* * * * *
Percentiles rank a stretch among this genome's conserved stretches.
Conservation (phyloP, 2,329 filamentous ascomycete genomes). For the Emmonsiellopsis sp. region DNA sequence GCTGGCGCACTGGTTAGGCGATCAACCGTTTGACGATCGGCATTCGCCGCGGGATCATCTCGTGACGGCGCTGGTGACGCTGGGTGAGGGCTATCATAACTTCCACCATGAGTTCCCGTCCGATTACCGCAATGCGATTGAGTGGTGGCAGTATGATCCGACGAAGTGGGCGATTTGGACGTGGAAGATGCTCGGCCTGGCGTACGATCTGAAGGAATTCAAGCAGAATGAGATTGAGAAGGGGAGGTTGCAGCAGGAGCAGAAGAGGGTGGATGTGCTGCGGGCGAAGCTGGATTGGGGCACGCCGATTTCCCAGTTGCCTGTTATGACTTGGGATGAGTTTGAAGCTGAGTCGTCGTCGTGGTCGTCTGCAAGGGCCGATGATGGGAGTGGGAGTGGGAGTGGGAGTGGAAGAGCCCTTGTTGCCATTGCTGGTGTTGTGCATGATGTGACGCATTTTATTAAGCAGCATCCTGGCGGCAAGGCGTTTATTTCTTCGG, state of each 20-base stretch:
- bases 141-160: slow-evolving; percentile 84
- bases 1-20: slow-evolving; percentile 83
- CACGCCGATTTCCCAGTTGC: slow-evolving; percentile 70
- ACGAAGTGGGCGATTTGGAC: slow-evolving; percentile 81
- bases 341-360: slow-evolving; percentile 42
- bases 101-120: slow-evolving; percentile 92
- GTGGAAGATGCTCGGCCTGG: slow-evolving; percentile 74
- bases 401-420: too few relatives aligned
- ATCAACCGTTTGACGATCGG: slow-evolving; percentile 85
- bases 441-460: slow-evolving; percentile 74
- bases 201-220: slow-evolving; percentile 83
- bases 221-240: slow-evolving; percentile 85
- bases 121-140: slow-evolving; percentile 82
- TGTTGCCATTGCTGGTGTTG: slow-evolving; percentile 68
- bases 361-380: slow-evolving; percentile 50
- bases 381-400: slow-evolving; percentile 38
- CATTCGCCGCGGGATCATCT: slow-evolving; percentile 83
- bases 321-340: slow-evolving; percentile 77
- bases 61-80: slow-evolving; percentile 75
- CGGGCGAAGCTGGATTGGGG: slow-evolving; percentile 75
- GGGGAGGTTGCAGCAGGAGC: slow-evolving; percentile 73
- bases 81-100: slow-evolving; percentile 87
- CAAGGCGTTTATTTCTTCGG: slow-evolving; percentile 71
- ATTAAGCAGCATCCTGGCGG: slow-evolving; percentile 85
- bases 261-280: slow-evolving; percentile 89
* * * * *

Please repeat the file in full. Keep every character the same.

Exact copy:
Percentiles rank a stretch among this genome's conserved stretches.
Conservation (phyloP, 2,329 filamentous ascomycete genomes). For the Emmonsiellopsis sp. region DNA sequence GCTGGCGCACTGGTTAGGCGATCAACCGTTTGACGATCGGCATTCGCCGCGGGATCATCTCGTGACGGCGCTGGTGACGCTGGGTGAGGGCTATCATAACTTCCACCATGAGTTCCCGTCCGATTACCGCAATGCGATTGAGTGGTGGCAGTATGATCCGACGAAGTGGGCGATTTGGACGTGGAAGATGCTCGGCCTGGCGTACGATCTGAAGGAATTCAAGCAGAATGAGATTGAGAAGGGGAGGTTGCAGCAGGAGCAGAAGAGGGTGGATGTGCTGCGGGCGAAGCTGGATTGGGGCACGCCGATTTCCCAGTTGCCTGTTATGACTTGGGATGAGTTTGAAGCTGAGTCGTCGTCGTGGTCGTCTGCAAGGGCCGATGATGGGAGTGGGAGTGGGAGTGGGAGTGGAAGAGCCCTTGTTGCCATTGCTGGTGTTGTGCATGATGTGACGCATTTTATTAAGCAGCATCCTGGCGGCAAGGCGTTTATTTCTTCGG, state of each 20-base stretch:
- bases 141-160: slow-evolving; percentile 84
- bases 1-20: slow-evolving; percentile 83
- CACGCCGATTTCCCAGTTGC: slow-evolving; percentile 70
- ACGAAGTGGGCGATTTGGAC: slow-evolving; percentile 81
- bases 341-360: slow-evolving; percentile 42
- bases 101-120: slow-evolving; percentile 92
- GTGGAAGATGCTCGGCCTGG: slow-evolving; percentile 74
- bases 401-420: too few relatives aligned
- ATCAACCGTTTGACGATCGG: slow-evolving; percentile 85
- bases 441-460: slow-evolving; percentile 74
- bases 201-220: slow-evolving; percentile 83
- bases 221-240: slow-evolving; percentile 85
- bases 121-140: slow-evolving; percentile 82
- TGTTGCCATTGCTGGTGTTG: slow-evolving; percentile 68
- bases 361-380: slow-evolving; percentile 50
- bases 381-400: slow-evolving; percentile 38
- CATTCGCCGCGGGATCATCT: slow-evolving; percentile 83
- bases 321-340: slow-evolving; percentile 77
- bases 61-80: slow-evolving; percentile 75
- CGGGCGAAGCTGGATTGGGG: slow-evolving; percentile 75
- GGGGAGGTTGCAGCAGGAGC: slow-evolving; percentile 73
- bases 81-100: slow-evolving; percentile 87
- CAAGGCGTTTATTTCTTCGG: slow-evolving; percentile 71
- ATTAAGCAGCATCCTGGCGG: slow-evolving; percentile 85
- bases 261-280: slow-evolving; percentile 89